Day 305: Street Food Cinema

Shaun of the Dead

Shaun of the Dead

A few years ago my wife and I experienced our first Street Food Cinema in Hollywood. It’s a terrific event of live music, food trucks, and a classic movie shown outdoors in different parts of Los Angeles. I love the picnic atmosphere; it’s family friendly with a laid-back  vibe.

For Halloween last night, my wife scored tickets to the final event of the season at Exposition Park for one of my favorite movies: Shaun of the Dead. Since we’d already dressed as zombies this year, we decided to do a DC/Marvel crossover with my wife going as Spidergirl and myself as Clark Kent-changing-into-Superman (an easy costume for me since I already have the eyeglasses).

We arrived in time for the last song of the band, found a spot near the front to lay down our picnic blanket and beach chairs, then did a quick scan of the food trucks before deciding on our dinner: shish kebabs for my wife and a shrimp po boy and chicken/sausage/corn bisque for me. The food was delicious and we cracked open a bottle of a wonderful wine for the movie.

I was surprised that more people weren’t dressed as zombies or the characters from the movie, but there were some terrific costumes. I particularly liked the McDonald’s Hamburglar I was in line with for dinner.

The crowd seemed to enjoy the film as much as I always do. Shaun of the Dead is such a smart, funny movie, brilliantly versed in its zombie cliches as it pokes fun of itself and the genre. The weather was perfect last night and I couldn’t have asked for a better way to spend Halloween.

Day 302: Rewatchable

Most Rewatchable Movie of All Time? Star Wars.

Most Rewatchable Movie of All Time? Star Wars.

After I posted my progress on my 2015 Goals list yesterday, I thought about why I haven’t been motivated to complete my goal of watching all 100 of AFI’s Greatest Films. I love watching movies and a lot of those on that list are classics. I should’ve been able to finish that list with no problem, right?

Well, I’ve tried to watch a few of them and either fall asleep or start doing something else. By the time I wake up or focus my attention back on the film, I’ve missed enough that I’d have to start over, so I just end up shutting it off.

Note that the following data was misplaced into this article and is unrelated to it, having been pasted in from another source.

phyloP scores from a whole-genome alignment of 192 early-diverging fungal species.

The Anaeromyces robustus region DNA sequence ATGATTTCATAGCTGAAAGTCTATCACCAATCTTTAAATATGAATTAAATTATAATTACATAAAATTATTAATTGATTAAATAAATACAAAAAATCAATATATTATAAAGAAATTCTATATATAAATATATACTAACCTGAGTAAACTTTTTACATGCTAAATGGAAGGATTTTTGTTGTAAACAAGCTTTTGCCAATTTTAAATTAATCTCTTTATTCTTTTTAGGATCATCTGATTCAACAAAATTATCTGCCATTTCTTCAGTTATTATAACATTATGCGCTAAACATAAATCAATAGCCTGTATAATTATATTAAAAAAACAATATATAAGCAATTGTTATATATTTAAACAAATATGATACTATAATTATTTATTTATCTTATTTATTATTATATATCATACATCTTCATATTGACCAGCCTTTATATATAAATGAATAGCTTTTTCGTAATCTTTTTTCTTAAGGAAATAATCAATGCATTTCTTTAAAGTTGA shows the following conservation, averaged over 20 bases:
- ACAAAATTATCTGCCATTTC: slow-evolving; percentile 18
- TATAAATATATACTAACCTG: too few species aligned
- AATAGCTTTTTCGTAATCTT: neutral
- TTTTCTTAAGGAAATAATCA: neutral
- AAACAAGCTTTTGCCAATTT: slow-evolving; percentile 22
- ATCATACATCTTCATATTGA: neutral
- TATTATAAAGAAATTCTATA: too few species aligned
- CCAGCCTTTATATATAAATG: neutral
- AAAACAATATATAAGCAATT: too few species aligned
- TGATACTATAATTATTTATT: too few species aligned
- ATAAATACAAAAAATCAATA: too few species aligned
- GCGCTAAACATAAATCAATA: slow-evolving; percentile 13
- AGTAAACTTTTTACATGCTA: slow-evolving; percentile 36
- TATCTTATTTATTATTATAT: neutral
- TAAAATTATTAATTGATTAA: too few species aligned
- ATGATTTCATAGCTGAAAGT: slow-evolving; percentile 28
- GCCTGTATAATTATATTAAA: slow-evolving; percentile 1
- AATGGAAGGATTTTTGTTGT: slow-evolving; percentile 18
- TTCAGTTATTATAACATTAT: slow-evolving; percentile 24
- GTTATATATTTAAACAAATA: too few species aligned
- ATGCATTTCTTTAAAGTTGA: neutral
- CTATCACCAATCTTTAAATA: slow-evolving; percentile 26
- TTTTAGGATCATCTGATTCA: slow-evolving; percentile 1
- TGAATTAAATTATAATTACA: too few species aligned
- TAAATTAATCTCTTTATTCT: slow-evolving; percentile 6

Perhaps I should revise my goal to watch all of FiveThirtyEight’s 25 Most Rewatchable Movies of All Time. I’ve seen 24 of the 25 (Pride & Prejudice being the one I haven’t seen), so it’d be no sweat.

Of course, I’d probably get stuck on No. 1. Maybe I should just watch that 25 times? I’d reach that goal in no time.

Day 295: Expectations

I was talking to a few of my buddies last night about the Star Wars movie when I realized that the only way The Force Awakens is going to live up to the hype is if it blows everybody away.

I contained my excitement before giving in to it when the trailer was released, but after a few days I’m back to I’ll-believe-it-when-I-see-it mode. What pulled me back?

I recalled the anticipation for Episode I was just as high (or at least as high as it could be in a pre-social-media world). People were going to the movie theaters, buying tickets for the main feature, and leaving after the Star Wars trailer.

Yes, this actually happened.

Thankfully, now we can avoid paying admission to see a two-minute clip, instead watching it endlessly on youtube in the comfort of our own homes. The Force Awakens trailer is perfect in that it gives us just enough to quell our Star Wars cravings without giving too much away. We’re introduced to the main characters, our nostalgia is sated with the appearances of the Millennium Falcon, Han, Leia, and Chewie, and it’s all beautifully tied together with the always brilliant score from John Williams.

The other day I mentioned how I hope director J.J. Abrams and writer Lawrence Kasdan don’t rehash too much in order to satisfy the audience’s appetite for the original trilogy. In the poster and the trailer we get glimpses of a Death-Star-like orb and a long trench in the snow.

As much as I hated all of the CGI in the prequel trilogy, this was Lucas at his best: pushing the boundaries of what’s possible with special effects. After the prequels were released it seemed as if the entire movie industry’s special effects departments had grown by leaps and bounds. The biggest benefactors were all of the my favorite superheroes that could finally get on the big screen, thanks to CGI.

Ultimately it was the weak stories of the prequel that doomed them. No amount of political intrigue, midichlorians, or tragic love story was going to get the audience to enjoy what amounted to a special effects show.